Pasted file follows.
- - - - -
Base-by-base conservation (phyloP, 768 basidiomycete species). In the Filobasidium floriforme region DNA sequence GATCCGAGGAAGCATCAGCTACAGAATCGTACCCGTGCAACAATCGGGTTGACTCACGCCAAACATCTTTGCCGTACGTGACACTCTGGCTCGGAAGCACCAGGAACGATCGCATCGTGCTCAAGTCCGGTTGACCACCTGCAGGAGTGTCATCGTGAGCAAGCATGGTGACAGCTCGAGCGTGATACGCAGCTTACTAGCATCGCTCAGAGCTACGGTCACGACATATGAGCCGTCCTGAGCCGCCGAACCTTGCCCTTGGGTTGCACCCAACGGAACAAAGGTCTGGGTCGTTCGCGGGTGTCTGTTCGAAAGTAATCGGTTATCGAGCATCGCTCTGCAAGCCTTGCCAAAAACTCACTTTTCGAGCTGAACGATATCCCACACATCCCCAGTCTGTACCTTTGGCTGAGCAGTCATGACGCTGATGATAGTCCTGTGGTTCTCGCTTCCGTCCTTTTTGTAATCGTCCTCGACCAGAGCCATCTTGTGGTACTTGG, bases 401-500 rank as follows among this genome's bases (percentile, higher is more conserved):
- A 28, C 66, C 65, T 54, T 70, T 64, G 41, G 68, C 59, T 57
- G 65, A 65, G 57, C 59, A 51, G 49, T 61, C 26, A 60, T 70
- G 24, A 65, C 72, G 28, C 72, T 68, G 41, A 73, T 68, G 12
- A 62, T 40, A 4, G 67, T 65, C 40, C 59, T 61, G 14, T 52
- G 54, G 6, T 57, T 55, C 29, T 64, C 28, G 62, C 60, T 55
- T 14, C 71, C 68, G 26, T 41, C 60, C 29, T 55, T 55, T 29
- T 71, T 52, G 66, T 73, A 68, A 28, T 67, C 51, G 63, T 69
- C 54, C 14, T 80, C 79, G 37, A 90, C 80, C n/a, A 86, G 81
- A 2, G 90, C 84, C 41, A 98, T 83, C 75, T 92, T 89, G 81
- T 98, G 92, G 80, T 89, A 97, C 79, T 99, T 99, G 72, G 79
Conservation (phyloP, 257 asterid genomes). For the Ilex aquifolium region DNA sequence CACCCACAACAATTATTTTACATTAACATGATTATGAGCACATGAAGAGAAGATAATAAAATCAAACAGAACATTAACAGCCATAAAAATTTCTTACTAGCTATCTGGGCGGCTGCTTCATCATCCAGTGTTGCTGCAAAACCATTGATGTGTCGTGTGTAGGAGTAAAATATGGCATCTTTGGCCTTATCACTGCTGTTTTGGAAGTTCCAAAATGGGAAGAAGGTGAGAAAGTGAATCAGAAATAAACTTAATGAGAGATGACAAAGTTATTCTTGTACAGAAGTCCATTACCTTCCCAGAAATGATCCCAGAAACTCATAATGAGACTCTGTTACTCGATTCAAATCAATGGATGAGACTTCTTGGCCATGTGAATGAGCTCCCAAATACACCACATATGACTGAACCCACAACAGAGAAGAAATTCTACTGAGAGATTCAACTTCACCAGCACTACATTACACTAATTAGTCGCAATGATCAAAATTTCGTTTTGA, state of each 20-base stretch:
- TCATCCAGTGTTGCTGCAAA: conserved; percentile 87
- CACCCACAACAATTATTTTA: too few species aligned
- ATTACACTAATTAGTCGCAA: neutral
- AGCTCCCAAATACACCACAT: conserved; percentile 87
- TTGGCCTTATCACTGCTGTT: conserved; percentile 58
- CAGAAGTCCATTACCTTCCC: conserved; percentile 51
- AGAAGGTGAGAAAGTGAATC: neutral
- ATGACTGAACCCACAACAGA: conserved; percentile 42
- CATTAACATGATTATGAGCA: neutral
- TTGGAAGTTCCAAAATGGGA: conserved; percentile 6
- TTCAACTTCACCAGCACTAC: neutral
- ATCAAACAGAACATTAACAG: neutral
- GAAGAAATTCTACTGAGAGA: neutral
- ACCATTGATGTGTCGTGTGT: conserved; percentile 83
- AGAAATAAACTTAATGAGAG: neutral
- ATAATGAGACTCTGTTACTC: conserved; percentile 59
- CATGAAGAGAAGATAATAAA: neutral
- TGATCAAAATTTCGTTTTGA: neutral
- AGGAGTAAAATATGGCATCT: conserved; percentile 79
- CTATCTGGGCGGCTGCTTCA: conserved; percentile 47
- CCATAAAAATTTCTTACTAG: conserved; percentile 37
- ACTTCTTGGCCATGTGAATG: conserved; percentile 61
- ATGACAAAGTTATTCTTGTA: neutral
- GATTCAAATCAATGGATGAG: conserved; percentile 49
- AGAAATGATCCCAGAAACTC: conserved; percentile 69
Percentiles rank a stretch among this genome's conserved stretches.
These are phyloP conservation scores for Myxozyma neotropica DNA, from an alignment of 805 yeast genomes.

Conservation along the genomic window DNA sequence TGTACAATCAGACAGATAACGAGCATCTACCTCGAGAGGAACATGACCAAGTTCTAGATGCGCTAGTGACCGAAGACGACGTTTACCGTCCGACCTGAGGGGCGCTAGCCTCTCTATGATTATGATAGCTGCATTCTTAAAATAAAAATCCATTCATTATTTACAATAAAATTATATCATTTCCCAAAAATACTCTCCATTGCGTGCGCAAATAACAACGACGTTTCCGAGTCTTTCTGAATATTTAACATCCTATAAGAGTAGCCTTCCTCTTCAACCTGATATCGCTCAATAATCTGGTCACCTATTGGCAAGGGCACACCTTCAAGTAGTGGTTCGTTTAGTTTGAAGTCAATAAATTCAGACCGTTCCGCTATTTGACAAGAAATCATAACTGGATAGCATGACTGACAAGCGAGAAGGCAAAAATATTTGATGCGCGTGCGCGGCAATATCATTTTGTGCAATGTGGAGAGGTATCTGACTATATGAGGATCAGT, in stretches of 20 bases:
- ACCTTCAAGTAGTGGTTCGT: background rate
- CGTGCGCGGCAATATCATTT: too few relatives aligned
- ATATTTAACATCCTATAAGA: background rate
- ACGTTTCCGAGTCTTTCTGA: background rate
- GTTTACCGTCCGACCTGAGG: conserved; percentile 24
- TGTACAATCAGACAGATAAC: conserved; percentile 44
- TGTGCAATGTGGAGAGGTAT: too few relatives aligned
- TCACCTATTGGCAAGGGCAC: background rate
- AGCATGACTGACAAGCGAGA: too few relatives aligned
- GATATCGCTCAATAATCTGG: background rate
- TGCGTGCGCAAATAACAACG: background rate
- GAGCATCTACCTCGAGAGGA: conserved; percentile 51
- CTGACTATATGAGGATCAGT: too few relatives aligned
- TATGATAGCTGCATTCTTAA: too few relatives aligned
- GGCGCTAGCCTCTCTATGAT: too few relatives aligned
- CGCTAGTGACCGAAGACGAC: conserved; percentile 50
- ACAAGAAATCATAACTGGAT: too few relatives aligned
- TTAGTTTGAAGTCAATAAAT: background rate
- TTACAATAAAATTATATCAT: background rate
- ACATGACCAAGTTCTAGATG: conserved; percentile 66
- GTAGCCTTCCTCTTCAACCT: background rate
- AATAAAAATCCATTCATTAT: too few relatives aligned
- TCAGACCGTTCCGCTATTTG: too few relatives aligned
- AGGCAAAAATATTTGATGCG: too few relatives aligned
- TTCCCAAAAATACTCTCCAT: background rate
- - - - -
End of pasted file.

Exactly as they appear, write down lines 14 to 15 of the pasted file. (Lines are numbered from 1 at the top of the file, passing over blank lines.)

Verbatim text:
- CACCCACAACAATTATTTTA: too few species aligned
- ATTACACTAATTAGTCGCAA: neutral